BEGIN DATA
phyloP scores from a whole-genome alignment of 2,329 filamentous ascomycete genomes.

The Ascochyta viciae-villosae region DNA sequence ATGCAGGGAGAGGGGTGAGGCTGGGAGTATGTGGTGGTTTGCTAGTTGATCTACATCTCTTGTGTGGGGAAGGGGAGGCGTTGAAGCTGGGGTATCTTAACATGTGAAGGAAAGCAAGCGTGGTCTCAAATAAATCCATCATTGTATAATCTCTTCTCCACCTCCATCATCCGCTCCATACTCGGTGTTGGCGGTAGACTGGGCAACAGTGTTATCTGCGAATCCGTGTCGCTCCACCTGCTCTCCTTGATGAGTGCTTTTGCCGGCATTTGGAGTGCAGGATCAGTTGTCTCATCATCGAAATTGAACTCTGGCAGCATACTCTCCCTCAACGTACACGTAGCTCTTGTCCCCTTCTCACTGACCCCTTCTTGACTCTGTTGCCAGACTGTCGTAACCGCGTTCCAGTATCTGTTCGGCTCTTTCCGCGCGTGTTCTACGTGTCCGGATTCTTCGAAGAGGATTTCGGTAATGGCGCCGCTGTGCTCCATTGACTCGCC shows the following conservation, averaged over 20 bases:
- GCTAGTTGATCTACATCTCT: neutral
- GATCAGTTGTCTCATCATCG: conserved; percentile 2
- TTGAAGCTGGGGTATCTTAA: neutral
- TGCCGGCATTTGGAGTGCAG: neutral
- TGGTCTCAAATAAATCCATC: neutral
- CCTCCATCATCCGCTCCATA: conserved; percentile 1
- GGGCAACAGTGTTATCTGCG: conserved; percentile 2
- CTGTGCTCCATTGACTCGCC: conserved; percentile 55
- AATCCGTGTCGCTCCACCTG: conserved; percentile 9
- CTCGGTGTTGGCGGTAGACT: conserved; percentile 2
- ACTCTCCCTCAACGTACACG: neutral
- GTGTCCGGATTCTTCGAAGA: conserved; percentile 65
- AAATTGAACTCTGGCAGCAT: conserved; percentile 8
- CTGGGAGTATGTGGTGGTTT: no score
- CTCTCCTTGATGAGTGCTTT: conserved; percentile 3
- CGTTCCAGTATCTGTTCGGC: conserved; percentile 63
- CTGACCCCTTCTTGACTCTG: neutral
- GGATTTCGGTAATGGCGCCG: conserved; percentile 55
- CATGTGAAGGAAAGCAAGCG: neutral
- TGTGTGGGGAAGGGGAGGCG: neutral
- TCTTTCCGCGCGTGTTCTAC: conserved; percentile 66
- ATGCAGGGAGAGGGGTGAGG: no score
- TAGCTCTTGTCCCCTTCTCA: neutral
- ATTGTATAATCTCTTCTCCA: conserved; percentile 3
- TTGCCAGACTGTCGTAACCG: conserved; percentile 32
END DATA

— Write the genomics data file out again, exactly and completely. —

phyloP scores from a whole-genome alignment of 2,329 filamentous ascomycete genomes.

The Ascochyta viciae-villosae region DNA sequence ATGCAGGGAGAGGGGTGAGGCTGGGAGTATGTGGTGGTTTGCTAGTTGATCTACATCTCTTGTGTGGGGAAGGGGAGGCGTTGAAGCTGGGGTATCTTAACATGTGAAGGAAAGCAAGCGTGGTCTCAAATAAATCCATCATTGTATAATCTCTTCTCCACCTCCATCATCCGCTCCATACTCGGTGTTGGCGGTAGACTGGGCAACAGTGTTATCTGCGAATCCGTGTCGCTCCACCTGCTCTCCTTGATGAGTGCTTTTGCCGGCATTTGGAGTGCAGGATCAGTTGTCTCATCATCGAAATTGAACTCTGGCAGCATACTCTCCCTCAACGTACACGTAGCTCTTGTCCCCTTCTCACTGACCCCTTCTTGACTCTGTTGCCAGACTGTCGTAACCGCGTTCCAGTATCTGTTCGGCTCTTTCCGCGCGTGTTCTACGTGTCCGGATTCTTCGAAGAGGATTTCGGTAATGGCGCCGCTGTGCTCCATTGACTCGCC shows the following conservation, averaged over 20 bases:
- GCTAGTTGATCTACATCTCT: neutral
- GATCAGTTGTCTCATCATCG: conserved; percentile 2
- TTGAAGCTGGGGTATCTTAA: neutral
- TGCCGGCATTTGGAGTGCAG: neutral
- TGGTCTCAAATAAATCCATC: neutral
- CCTCCATCATCCGCTCCATA: conserved; percentile 1
- GGGCAACAGTGTTATCTGCG: conserved; percentile 2
- CTGTGCTCCATTGACTCGCC: conserved; percentile 55
- AATCCGTGTCGCTCCACCTG: conserved; percentile 9
- CTCGGTGTTGGCGGTAGACT: conserved; percentile 2
- ACTCTCCCTCAACGTACACG: neutral
- GTGTCCGGATTCTTCGAAGA: conserved; percentile 65
- AAATTGAACTCTGGCAGCAT: conserved; percentile 8
- CTGGGAGTATGTGGTGGTTT: no score
- CTCTCCTTGATGAGTGCTTT: conserved; percentile 3
- CGTTCCAGTATCTGTTCGGC: conserved; percentile 63
- CTGACCCCTTCTTGACTCTG: neutral
- GGATTTCGGTAATGGCGCCG: conserved; percentile 55
- CATGTGAAGGAAAGCAAGCG: neutral
- TGTGTGGGGAAGGGGAGGCG: neutral
- TCTTTCCGCGCGTGTTCTAC: conserved; percentile 66
- ATGCAGGGAGAGGGGTGAGG: no score
- TAGCTCTTGTCCCCTTCTCA: neutral
- ATTGTATAATCTCTTCTCCA: conserved; percentile 3
- TTGCCAGACTGTCGTAACCG: conserved; percentile 32